Extract your Tooth or Save it? Which is Best?

If you are suffering from dental cavity then you may opt for teeth extraction. It will help you to treat pain in your gum and teeth.

Dr. Kartik Poonja Created on 28th Dec, 20

Can we save the tooth, or do we need to extract it? 

Most patients ask their dentist this question.

Root canals vs. extractions can be a difficult choice, but your dentist in Vashi is the best person who can suggest the best treatment option for your tooth. So, trust your doctor!!

 

Your dentist will always try to save the tooth and, if possible, find an alternative, but there are circumstances where your dentist will have to perform an extraction.

 

You can always discuss options to save your tooth with your dentist before proceeding. If your dentist tells you that you need to have your tooth removed, ask if a root canal could be an option. If it is worthwhile to save the tooth, then choose a root canal, provided that the tooth won’t cause any trouble in the future and that too, without a crown.  

 

Your dentist’s priority should be to save the tooth and suggest all the possible alternatives for the same. But there are circumstances where your dentist will have to perform an extraction. So, it is best to be ready for both.

 

When is Tooth Extraction necessary?

  • Periodontal disease has infected your tooth badly.
  • A filling or a crown cannot restore your tooth because it is badly damaged.
  • Your tooth is severely cracked or extends beyond the gum line due to an accident.
  • You are having pain even after a root canal treatment.
  • Not enough space for the tooth
  • Your tooth is putting pressure on the other teeth by crowding.
  • You require orthodontic treatment, and removing the tooth will make treatment easier.
  • Brushing and flossing are not feasible.
  • Your tooth is not functioning in your bite.

 

Although it is always better to save a tooth, there are times when the extraction is the better option. If you are in a situation where you have no choice but to pull the tooth, pull it out. It may be better to get some replacement tooth or leave the gap empty. 

 

Tooth extraction can sometimes be a useful option, but it is not always the best option for all dental problems.

 

When should you consider a Root Canal?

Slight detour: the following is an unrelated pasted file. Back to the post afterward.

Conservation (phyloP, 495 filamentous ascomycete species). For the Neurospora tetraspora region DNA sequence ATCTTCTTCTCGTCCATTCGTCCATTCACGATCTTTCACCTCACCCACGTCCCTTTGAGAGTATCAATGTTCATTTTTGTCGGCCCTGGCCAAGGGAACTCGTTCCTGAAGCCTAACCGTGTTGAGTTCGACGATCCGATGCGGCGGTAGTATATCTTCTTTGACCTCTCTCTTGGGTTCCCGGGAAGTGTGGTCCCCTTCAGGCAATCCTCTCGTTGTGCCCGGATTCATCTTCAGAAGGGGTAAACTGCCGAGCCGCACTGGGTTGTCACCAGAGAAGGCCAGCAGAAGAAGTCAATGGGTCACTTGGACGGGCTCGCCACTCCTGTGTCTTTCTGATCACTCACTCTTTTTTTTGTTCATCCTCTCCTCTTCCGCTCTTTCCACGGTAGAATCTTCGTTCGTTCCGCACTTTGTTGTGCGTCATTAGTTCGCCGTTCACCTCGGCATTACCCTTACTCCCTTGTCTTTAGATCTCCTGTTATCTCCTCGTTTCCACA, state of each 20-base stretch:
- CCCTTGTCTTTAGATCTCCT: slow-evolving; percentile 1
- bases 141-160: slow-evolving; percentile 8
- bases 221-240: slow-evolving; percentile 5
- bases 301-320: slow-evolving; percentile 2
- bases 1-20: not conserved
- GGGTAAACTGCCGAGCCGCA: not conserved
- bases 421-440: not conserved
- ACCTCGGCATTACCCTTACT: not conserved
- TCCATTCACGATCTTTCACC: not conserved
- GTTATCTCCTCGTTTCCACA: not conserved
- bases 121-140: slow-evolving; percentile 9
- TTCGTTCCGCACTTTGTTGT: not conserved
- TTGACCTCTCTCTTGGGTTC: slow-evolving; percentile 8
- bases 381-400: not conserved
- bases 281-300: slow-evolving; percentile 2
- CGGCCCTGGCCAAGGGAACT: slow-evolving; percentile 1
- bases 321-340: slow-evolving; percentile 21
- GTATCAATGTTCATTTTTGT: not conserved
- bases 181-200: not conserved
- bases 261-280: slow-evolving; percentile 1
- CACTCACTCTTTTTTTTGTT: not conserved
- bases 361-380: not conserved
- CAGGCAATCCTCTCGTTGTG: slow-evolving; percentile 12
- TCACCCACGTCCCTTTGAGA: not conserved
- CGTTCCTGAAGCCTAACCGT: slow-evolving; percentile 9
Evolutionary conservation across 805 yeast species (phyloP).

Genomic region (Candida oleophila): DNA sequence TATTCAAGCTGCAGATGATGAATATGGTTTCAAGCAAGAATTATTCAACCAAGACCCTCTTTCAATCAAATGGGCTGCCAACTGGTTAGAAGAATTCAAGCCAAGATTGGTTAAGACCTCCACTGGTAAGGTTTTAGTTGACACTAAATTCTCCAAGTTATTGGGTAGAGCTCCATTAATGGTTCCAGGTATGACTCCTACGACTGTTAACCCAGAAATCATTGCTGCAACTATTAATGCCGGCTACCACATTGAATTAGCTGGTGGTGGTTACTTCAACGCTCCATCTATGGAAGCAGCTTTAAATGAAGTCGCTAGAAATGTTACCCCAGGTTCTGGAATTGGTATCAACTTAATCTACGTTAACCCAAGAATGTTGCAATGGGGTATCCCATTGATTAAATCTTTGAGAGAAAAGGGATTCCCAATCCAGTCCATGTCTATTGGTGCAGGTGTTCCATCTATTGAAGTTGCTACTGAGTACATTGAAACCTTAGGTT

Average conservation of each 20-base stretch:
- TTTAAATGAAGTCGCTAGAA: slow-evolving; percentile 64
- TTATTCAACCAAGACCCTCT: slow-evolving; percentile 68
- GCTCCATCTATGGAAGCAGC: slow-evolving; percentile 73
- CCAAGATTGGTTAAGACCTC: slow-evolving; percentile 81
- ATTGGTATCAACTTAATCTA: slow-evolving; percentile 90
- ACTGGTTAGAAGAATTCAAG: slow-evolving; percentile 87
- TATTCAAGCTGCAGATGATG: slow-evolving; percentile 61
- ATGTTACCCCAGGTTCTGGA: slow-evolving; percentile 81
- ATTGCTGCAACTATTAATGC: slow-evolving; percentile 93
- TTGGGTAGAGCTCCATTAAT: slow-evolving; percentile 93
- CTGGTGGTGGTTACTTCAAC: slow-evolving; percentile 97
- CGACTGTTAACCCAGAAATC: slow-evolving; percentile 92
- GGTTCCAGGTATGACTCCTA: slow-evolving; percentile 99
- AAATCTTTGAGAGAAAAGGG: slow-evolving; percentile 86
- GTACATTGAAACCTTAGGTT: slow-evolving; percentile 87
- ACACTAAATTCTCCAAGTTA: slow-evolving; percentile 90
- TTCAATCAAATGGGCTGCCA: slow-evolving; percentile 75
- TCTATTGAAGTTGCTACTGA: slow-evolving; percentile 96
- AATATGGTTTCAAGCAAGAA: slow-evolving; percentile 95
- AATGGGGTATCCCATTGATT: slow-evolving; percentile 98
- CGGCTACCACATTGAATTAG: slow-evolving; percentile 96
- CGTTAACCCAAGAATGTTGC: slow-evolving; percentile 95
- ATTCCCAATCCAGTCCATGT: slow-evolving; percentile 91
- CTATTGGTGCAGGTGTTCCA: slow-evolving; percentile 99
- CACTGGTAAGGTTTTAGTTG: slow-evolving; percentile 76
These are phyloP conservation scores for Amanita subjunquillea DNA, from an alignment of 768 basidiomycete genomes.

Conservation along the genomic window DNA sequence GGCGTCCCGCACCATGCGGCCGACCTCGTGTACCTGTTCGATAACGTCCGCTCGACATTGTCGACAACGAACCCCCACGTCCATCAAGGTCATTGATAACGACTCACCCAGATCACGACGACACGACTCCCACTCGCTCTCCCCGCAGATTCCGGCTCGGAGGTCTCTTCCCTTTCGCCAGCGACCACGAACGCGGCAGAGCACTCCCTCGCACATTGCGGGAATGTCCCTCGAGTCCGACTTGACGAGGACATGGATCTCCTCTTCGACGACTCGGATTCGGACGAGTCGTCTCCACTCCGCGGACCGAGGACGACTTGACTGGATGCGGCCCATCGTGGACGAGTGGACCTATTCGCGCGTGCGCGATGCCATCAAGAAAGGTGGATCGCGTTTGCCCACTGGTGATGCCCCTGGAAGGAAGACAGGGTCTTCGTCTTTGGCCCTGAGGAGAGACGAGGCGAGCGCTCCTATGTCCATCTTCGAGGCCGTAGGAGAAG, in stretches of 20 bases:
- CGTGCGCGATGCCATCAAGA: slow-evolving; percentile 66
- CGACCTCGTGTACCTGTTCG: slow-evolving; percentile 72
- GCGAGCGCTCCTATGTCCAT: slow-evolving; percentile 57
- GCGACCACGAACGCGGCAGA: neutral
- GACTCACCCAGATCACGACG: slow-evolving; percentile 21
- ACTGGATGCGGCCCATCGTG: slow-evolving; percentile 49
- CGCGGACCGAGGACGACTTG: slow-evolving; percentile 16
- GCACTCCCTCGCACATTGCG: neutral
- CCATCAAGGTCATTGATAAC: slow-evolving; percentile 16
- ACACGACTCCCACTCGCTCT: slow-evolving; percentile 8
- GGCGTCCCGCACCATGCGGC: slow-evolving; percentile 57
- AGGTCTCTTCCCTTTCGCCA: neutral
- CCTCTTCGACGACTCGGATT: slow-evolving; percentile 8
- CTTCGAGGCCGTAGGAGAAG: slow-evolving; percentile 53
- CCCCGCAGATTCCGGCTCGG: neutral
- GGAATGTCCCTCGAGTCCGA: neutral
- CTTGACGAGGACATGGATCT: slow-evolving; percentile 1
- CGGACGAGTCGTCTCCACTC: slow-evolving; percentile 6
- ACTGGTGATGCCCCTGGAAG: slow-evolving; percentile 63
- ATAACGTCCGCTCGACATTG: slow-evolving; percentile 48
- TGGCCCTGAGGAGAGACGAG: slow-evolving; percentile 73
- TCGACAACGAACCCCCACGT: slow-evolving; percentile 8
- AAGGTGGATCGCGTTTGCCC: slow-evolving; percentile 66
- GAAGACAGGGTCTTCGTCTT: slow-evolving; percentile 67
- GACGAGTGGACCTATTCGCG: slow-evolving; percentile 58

You can go for root canals if you want to repair and save the tooth that has become infected or badly decayed. These are some signs when you should consider going for a root canal:

  • Persistent pain while eating and drinking.
  • Cracked and chipped tooth because of eating hard foods.
  • You are sensitive to hot or cold drinks.
  • You have swollen gums because of inflammations beneath the surface.
  • Dark discoloration of your tooth because of poor hygiene.
  • Prolonged sensitivity due to damaged root.
  • Deep decay within the base of your tooth (cavity).

 

Which one is best?  

Even though a missing tooth is easy to replace with modern dentistry, it will not be the same as your real tooth. Also, healing from an extraction takes more time and is sometimes more painful than recovering from a root canal. Furthermore, pulling your tooth out might lead to other dental procedures and a more healing time for a replacement.

 

Still, pulling out the tooth might be right for some situations. Sometimes a tooth cannot be saved, even with a root canal. Some people, who have had a bad tooth for a long time, know from experience that it will only make things worse, and that tooth will eventually have to come out. 

 

Furthermore, root canals are relatively expensive, especially if a crown is required. If you do not have the means to pay for a root canal, removing the tooth is a much cheaper option. But if your tooth’s situation is good, it is often better to have root canal treatment and keep it as long as possible. After all, no dental implant, dentures, or bridges can be equal to your real tooth.

 

In reality, it hurts more to continue with a damaged or infected tooth than go through these procedures. However, be ready to feel some minor pain and sensitivity after the anesthetic wears off. These small aches will disappear within a couple of weeks. 

 

Although modern dental technology is making it easier to save your most problematic teeth, the final decision is yours. Talk to your dentist, think about both these options, and make the choice that you feel is best for you.

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